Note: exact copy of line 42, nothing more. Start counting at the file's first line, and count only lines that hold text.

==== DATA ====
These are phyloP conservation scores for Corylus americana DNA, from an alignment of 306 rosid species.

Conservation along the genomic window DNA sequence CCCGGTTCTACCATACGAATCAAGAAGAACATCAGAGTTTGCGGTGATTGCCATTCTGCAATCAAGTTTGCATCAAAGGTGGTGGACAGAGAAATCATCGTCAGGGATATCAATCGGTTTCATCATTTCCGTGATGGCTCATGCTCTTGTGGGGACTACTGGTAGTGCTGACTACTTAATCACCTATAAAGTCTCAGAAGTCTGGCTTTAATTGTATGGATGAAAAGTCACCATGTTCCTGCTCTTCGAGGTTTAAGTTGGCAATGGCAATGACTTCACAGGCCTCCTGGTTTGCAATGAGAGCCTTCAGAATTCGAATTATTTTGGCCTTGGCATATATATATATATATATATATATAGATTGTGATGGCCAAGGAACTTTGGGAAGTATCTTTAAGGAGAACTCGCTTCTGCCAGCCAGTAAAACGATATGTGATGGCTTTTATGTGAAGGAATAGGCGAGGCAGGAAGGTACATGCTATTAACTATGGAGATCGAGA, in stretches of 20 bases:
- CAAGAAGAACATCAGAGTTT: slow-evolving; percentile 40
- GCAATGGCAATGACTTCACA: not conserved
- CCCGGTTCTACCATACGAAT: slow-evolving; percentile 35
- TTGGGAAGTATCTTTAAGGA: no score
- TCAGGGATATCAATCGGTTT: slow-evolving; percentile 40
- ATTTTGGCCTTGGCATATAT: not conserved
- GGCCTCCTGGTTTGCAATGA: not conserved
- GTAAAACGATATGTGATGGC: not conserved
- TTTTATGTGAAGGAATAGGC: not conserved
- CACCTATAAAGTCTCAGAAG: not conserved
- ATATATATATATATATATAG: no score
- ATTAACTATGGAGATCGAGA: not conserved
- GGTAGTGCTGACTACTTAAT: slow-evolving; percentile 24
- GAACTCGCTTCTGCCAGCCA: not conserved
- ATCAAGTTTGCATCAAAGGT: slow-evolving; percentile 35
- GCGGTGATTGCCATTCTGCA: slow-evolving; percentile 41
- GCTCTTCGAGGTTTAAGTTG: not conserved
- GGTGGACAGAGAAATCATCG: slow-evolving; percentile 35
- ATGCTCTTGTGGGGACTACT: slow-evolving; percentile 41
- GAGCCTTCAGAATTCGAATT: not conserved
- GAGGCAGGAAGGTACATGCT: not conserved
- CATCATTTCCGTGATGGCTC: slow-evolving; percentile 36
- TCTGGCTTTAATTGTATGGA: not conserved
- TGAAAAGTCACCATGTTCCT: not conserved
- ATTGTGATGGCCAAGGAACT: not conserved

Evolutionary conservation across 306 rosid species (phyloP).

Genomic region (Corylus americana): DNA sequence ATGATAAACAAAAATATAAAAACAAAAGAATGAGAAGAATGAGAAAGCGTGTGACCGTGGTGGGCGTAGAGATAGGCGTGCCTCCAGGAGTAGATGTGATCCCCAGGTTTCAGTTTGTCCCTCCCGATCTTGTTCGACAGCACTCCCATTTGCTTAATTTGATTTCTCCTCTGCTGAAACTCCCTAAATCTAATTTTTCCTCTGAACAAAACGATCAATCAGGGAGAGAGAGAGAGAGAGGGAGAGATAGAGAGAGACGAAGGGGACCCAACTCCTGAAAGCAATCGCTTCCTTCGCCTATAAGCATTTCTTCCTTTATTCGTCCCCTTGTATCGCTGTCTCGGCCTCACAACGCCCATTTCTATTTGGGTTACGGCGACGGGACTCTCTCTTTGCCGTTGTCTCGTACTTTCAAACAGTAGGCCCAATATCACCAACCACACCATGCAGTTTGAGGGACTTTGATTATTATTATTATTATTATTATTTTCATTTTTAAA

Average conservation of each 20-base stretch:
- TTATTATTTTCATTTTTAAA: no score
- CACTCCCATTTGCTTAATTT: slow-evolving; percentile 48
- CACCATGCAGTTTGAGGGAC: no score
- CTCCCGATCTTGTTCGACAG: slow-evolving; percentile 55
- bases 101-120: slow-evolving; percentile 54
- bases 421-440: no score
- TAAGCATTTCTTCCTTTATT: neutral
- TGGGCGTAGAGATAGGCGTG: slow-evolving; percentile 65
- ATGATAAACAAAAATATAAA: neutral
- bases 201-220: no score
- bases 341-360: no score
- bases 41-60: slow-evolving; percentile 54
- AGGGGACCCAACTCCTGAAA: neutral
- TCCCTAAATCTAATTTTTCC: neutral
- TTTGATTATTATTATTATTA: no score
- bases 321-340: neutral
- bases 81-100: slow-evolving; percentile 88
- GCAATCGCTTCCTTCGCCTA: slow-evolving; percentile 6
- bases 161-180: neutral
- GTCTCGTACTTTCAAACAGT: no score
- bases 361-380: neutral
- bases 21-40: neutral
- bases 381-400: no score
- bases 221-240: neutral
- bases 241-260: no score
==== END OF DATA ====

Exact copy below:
- bases 41-60: slow-evolving; percentile 54